(This blog can also be found at the FPA Practice Management site: http://practicemanagementblog.onefpa.org/2015/04/07/identifying-advice-is-powerful-differentiation/)
Advice options have proliferated for the investor marketplace. Broker-dealers, independent RIAs, banks, insurance companies, and accounting firms all offer planning/investment advisory in one form or another. Add to that the rush of RoboAdvisor options, and it’s clear that the retail market has more choice in firms offering planning/investment advisory services than ever before.
A commodity is a product or service indistinguishable in features and functions. Where does commoditization exist in the adviser market?
- Services. Advisers of all types offer a service set that includes these categories: financial planning, portfolio building, investment selection, reporting, and monitoring.
- Service Output. If adviser “A” and adviser “B” use the same software tools, the packaging, presentation, and content will be within a narrowly-defined range.
- Investment Products. The failure of active management to produce persistent alpha (The New York Times) has pushed passive and other quantitative investment strategies to leadership (Investment News); ETFs have become the vehicle of choice (FPA investing study).
- Credentials. It’s difficult for a client/investor to appreciate the practical differences between designations such as a CFP®, ChFC, PFS, and CIMA.
- Pricing. A percentage fee on AUM remains the dominant structure.
Once commoditization begins, it’s rare that it stops. This is largely due to the consuming market’s demands. In other words, for a firm to be taken seriously, consumers expect certain features at a minimum, and, as one solution adds a new feature, competitors’ quick response relegates the erstwhile new feature to commodity status (and the market’s base-level expectation rises). This relentless “me-tooism” leads non-responsive firms to obsolescence.
Differentiating the Product through Design and Engineering
It’s common across all industries to find competitors with commodity-like elements inside a product or in delivery. For example, a manufacturer of a computer, a TV, or a car use the same raw materials and, often, the same suppliers. Car manufacturers all use dealers for sales and service. What drives a manufacturer’s marketing focus is not parts and subassemblies, but the product’s design and engineering.
An Adviser Designs and Engineers with Advice/Counsel/Wisdom
A lot of worthy time is spent refining an advisory firm’s web presence, staff, client service, and technology. These are all important tactics, but they will miss the mark if this core reality is ignored: in a professional services business, the practitioner is hired for—and defined by—his or her advice/counsel/wisdom.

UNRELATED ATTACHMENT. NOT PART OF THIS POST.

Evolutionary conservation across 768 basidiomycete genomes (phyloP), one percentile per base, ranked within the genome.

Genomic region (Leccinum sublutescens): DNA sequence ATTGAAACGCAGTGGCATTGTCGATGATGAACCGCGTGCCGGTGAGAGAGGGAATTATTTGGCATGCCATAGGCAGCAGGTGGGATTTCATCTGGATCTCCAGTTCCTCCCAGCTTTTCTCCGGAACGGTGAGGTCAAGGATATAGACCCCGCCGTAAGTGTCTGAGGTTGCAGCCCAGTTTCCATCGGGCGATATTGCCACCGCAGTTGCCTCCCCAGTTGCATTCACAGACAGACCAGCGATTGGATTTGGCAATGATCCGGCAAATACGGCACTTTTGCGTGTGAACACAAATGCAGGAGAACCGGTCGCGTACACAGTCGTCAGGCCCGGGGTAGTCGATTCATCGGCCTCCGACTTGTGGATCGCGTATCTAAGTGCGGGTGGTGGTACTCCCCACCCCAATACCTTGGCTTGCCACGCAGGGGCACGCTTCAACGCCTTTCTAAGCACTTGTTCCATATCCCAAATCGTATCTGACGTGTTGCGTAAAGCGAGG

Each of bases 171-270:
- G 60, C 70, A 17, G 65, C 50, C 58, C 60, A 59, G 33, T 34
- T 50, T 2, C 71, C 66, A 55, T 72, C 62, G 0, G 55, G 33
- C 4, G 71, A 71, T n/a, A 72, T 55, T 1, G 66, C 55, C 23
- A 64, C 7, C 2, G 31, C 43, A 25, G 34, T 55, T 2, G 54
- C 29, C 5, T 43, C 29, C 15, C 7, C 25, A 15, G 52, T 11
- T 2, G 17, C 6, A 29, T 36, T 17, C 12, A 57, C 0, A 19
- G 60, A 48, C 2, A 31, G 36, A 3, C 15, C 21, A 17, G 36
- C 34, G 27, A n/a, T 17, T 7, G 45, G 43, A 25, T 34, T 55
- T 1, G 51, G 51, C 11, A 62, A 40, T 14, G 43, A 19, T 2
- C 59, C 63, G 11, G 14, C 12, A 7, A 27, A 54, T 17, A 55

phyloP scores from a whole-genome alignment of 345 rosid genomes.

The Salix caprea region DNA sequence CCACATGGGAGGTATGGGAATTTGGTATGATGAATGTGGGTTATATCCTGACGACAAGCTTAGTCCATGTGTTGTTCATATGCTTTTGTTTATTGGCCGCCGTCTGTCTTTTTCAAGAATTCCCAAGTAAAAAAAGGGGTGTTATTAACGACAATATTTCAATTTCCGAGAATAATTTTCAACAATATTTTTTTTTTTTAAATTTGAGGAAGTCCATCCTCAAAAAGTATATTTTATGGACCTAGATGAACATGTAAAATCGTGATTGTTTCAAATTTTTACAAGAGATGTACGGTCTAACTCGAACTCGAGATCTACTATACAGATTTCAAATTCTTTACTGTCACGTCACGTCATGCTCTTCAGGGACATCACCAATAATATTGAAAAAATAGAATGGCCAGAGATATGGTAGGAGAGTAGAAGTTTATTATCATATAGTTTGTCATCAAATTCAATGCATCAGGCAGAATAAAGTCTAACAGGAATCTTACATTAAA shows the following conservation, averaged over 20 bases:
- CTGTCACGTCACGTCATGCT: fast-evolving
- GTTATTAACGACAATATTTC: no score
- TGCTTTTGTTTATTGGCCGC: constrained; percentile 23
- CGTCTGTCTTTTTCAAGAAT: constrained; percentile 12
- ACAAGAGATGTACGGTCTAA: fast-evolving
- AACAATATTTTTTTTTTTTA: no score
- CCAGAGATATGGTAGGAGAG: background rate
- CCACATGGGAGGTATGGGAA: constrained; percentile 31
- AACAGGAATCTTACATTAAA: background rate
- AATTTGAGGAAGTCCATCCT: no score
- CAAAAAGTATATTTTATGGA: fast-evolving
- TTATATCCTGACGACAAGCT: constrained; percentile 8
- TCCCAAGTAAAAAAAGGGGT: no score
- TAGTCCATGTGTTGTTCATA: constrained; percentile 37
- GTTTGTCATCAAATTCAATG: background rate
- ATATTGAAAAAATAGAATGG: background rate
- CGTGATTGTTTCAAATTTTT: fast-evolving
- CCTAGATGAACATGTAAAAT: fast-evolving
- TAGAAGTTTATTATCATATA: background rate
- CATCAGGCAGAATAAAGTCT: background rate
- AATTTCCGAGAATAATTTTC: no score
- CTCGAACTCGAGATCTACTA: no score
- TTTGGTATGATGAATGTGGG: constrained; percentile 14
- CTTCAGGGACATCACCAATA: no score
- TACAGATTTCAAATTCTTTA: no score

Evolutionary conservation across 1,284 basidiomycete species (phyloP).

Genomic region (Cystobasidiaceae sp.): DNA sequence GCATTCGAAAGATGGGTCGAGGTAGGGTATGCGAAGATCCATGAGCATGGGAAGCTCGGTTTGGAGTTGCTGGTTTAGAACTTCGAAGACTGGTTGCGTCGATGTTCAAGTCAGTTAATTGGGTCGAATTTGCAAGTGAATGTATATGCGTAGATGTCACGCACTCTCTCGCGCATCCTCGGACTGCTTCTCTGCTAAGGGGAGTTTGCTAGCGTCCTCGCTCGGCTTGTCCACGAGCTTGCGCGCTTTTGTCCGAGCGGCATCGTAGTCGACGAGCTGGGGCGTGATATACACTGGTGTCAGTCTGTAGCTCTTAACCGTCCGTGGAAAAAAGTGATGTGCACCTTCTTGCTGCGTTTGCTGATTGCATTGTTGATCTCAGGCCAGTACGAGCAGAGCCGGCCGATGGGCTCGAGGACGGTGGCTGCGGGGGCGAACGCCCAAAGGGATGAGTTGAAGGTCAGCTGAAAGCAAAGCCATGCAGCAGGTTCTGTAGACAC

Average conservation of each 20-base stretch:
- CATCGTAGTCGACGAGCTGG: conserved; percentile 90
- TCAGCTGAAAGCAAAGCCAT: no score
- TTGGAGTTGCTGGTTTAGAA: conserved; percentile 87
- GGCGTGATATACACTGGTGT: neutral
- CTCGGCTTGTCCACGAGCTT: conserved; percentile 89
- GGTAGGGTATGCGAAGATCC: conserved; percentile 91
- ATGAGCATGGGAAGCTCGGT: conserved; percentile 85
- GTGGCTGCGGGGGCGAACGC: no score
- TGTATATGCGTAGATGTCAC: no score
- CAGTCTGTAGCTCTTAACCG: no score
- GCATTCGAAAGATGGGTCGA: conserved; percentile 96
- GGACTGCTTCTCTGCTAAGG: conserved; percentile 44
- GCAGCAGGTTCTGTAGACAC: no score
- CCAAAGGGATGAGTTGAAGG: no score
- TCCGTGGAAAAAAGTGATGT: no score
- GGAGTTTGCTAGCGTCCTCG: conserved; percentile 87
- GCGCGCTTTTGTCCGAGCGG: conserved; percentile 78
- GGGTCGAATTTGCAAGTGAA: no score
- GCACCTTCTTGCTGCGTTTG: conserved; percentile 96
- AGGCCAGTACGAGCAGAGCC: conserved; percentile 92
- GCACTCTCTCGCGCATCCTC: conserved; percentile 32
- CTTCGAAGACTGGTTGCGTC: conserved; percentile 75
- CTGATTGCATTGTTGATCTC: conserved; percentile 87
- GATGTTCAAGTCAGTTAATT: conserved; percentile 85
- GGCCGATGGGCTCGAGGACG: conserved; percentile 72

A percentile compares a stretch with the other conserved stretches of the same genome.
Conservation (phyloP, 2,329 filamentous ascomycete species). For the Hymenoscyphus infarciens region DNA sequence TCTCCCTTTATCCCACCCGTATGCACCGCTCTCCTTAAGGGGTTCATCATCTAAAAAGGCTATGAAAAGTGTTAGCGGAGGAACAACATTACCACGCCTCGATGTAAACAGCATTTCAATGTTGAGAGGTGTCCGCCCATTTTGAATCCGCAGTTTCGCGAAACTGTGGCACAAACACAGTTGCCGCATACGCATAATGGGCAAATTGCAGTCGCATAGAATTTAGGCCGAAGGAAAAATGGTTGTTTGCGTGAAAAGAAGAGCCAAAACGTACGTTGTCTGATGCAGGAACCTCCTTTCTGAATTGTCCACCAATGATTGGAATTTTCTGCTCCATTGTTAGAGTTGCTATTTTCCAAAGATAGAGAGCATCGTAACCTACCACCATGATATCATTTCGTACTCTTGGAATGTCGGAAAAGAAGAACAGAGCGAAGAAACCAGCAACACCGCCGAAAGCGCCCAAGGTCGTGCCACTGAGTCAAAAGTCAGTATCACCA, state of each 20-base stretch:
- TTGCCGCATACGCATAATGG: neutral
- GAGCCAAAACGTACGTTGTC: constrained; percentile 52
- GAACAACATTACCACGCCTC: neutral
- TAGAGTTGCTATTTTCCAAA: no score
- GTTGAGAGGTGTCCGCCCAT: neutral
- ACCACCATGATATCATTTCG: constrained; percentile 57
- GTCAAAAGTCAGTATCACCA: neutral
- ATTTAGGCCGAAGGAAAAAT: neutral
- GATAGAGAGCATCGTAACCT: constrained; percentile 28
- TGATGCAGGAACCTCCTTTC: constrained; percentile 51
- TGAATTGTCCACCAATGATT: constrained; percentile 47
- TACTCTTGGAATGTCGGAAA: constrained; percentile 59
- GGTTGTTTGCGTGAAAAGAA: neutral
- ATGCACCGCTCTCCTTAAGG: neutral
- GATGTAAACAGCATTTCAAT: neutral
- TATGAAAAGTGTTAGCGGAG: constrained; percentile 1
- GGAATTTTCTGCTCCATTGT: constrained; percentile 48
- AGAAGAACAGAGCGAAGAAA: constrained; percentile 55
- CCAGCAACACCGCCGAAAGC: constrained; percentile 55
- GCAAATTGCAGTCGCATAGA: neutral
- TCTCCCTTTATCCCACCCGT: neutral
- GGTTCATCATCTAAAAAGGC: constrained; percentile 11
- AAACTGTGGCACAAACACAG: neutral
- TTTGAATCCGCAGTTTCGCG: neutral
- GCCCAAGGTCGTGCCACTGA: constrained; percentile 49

It is this advice—the practitioner’s essence—that designs and engineers the product and service solution. Marketing the evidence of this advice raises it to be a true differentiating beacon.
Spotlight the Presence of Advice/Counsel/Wisdom
It’s incorrect to assume that prospects and clients readily see or understand how an adviser’s advice/counsel/wisdom was used to develop and execute a wealth plan. Since advice is central to an adviser’s value proposition, at each step where analytical and creative advice was used, explicit identification spotlights its application.
- Verbal Markers. “From what you’ve told me here, your anxiety in having enough money brings to the forefront our portfolio designs that produce secure income. Here’s how it works . . . [i.e. defining the advice/counsel/wisdom]”
- Written Markers. “Your desire to protect what you’ve earned is designed into our tax management and wealth protection program. As we illustrate below . . . [i.e. defining the advice/counsel/wisdom]”
Naming Investment Philosophies, Designs, and Approaches
A wealth manager’s execution tools include investment products (e.g. ETFs, mutual funds, etc.), insurance products, tax strategies, trusts, and the like. How an adviser integrates these tools into wealth solutions is a direct result of advice/counsel/wisdom. Naming or branding all such approaches solidifies, competitively, advice differentiation.
For example, if an adviser has an approach for wealth protection that combines low volatility investments and insurance products, the firm can brand it with a name such as “[firm name] Wealth Guardian.” The naming/branding step elevates the advice/counsel/wisdom into a definable component; it moves from concept to function.
Case Studies (Stories) for Marketing
Client stories or case studies bring advice alive to prospects not yet able to experience it directly. Indeed, illustrating how advice/counsel/wisdom has brought added value to others is the ultimate differentiation message; this can be done in one-page marketing slip sheets that memorialize the power of advice in action.
Being Clear Amidst the Fog
The wealth management process is fogged with a client’s background, memories, values, beliefs, needs, anxieties, and aspirations. In the presence of this fog, explicit identification of the practitioner’s design and engineering prowess acts as a beacon directing the client to the adviser’s differentiating value—his or her advice/counsel/wisdom.